Vegan Avgolemono Soup! (Greek Easter Soup with Lemon and Dill)

Vegan Avgolemono Soup! (Greek Easter Soup with Lemon and Dill)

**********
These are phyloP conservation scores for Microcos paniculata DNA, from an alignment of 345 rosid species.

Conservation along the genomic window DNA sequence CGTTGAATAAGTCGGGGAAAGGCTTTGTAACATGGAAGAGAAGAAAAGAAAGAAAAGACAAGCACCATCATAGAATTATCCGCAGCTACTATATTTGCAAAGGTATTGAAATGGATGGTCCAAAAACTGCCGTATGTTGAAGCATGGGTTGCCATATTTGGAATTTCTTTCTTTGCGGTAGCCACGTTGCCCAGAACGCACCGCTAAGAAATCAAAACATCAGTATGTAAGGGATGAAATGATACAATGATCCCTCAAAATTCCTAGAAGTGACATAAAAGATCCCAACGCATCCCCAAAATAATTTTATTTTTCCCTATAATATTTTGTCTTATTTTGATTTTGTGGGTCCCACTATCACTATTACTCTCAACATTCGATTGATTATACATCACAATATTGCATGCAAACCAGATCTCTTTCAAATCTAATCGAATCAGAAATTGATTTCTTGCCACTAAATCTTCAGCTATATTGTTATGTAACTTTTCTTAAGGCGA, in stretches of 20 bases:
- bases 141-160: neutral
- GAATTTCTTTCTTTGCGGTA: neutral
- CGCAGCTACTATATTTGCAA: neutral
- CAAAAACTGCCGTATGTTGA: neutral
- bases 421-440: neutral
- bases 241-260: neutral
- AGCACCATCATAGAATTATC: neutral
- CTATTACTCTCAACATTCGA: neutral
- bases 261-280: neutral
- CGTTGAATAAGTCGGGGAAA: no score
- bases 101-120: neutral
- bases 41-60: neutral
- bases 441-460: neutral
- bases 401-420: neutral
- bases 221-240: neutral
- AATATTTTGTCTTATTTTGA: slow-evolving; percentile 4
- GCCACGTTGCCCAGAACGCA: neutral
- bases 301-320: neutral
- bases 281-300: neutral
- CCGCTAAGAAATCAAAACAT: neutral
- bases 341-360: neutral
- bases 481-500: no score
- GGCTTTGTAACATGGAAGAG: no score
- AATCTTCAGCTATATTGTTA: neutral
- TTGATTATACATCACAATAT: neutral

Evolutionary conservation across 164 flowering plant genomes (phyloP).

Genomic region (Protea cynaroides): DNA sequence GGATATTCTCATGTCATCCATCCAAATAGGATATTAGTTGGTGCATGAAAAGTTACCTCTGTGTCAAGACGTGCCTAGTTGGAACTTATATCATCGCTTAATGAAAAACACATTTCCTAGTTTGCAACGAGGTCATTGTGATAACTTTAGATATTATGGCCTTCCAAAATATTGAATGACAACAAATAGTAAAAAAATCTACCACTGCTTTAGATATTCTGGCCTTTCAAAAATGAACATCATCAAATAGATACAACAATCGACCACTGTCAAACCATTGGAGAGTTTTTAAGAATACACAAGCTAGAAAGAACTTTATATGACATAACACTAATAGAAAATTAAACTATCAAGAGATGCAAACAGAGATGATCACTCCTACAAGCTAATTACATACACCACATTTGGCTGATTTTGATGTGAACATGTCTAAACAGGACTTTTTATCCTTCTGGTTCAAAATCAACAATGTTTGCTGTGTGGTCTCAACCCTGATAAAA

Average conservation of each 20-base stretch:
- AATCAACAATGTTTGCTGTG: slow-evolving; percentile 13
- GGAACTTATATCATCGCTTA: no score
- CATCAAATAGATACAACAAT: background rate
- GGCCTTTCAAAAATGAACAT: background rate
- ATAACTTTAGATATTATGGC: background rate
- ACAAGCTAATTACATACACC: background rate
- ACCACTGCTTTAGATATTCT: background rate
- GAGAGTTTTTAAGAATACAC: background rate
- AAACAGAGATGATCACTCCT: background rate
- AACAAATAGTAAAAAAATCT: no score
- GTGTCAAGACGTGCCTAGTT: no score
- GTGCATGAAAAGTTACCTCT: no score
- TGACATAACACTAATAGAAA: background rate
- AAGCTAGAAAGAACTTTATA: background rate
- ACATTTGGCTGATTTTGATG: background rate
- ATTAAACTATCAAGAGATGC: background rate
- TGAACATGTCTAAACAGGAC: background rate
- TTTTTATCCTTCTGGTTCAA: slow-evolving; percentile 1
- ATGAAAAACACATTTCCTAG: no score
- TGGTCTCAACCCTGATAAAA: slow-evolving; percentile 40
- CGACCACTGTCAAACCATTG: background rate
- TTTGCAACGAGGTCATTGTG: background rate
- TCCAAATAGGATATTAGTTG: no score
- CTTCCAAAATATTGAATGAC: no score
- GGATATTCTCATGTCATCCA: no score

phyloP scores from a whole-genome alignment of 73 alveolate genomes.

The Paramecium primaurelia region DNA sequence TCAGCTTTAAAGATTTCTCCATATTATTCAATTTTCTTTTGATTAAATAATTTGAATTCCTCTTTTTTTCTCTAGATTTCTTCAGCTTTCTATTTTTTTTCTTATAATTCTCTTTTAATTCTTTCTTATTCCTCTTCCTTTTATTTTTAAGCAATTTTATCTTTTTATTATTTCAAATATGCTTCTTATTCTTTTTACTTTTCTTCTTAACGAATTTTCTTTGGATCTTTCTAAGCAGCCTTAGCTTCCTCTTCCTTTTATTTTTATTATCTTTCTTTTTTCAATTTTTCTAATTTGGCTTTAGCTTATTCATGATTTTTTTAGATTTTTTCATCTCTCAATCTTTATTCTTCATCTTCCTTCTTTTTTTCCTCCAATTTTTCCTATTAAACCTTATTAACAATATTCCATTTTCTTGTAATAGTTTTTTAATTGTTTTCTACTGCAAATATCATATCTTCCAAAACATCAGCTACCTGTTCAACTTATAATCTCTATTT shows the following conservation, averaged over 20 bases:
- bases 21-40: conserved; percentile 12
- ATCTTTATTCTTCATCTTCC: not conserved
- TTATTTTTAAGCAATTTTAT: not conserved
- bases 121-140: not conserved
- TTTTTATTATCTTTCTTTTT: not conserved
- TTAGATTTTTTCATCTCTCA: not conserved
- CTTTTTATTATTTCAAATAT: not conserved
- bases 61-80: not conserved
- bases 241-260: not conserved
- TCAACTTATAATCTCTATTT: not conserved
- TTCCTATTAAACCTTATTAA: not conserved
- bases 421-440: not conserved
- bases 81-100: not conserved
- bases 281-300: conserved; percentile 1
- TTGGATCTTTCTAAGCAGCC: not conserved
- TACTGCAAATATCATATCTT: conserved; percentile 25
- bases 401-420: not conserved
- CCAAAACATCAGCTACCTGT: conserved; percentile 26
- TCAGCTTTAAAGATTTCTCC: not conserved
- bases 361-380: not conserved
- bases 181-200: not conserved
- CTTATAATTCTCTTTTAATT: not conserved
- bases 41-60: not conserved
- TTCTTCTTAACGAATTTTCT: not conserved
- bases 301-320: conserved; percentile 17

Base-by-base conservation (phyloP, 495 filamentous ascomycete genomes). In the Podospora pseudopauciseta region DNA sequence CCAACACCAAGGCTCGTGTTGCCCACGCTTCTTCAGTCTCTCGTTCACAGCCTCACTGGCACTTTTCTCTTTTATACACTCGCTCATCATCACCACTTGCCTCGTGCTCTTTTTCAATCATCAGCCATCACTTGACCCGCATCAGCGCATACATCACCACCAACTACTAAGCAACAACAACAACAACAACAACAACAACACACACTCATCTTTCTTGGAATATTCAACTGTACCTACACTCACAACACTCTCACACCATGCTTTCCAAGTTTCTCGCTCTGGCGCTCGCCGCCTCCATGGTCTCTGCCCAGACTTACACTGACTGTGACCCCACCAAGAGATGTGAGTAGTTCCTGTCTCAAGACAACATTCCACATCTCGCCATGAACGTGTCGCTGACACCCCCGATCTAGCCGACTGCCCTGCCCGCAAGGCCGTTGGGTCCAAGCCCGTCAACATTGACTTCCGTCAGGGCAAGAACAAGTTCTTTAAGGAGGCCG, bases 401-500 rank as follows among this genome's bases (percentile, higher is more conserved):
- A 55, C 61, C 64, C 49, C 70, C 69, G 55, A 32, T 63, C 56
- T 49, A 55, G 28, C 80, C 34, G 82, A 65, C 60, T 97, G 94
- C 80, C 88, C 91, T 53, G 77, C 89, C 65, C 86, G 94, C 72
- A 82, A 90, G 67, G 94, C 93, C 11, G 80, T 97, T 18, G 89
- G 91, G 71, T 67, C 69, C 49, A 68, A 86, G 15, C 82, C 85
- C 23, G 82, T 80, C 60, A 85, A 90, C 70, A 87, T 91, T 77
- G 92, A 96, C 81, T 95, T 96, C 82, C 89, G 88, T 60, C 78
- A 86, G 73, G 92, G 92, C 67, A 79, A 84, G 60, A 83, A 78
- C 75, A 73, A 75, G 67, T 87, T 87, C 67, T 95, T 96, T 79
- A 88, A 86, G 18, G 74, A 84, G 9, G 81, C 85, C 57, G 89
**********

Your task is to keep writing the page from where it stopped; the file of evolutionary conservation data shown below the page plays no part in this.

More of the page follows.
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For those of us whose families hail from Greece (or the Ukraine, or Russia, among other nations), Easter is actually today. That’s right—this is Easter Sunday in Eastern Orthodox Christianity. Lamb is so ubiquitous in Greek cooking that choosing to forgo it is akin to heresy! Nevertheless, I persisted in my meat-less inclinations, deepened them, and you guys know the rest of the story: going vegan was one of the best decisions I’ve ever made. A frequent fear among the newly vegan is that veganism will disrupt or even ruin cherished family holidays. What’s Thanksgiving without turkey, people wonder, or Passover without gefilte fish, or Christmas without a roast? Well, let me assure you all that these holidays can be every bit as rich—or more so—when your meals have been prepared without any injury done to animals. Beyond that, I think we all tend to think of holidays as fixed, unchanging things: rituals so sacred that any modification will be an affront to family and upbringing. When you think about it, though, this is very far from the truth! Holidays are always in flux, because our families are always in flux: new spouses, children, and friends are welcomed into the fold, and as this happens, traditions change. Dinners are served in new homes, with new recipes and new faces. Holidays accommodate us as we evolve and change; we don’t need to resist personal transformation in order to keep them intact. Shift your thinking, then, to envision your family celebrations not as timeless and static traditions, but as a communal gatherings that are open to your growth. Honor the holiday by sharing food and rituals that embody who you are and the direction your life is taking. Sharing your values—food related and not—with your family and friends is one of the most meaningful contributions you can make to any holiday season.

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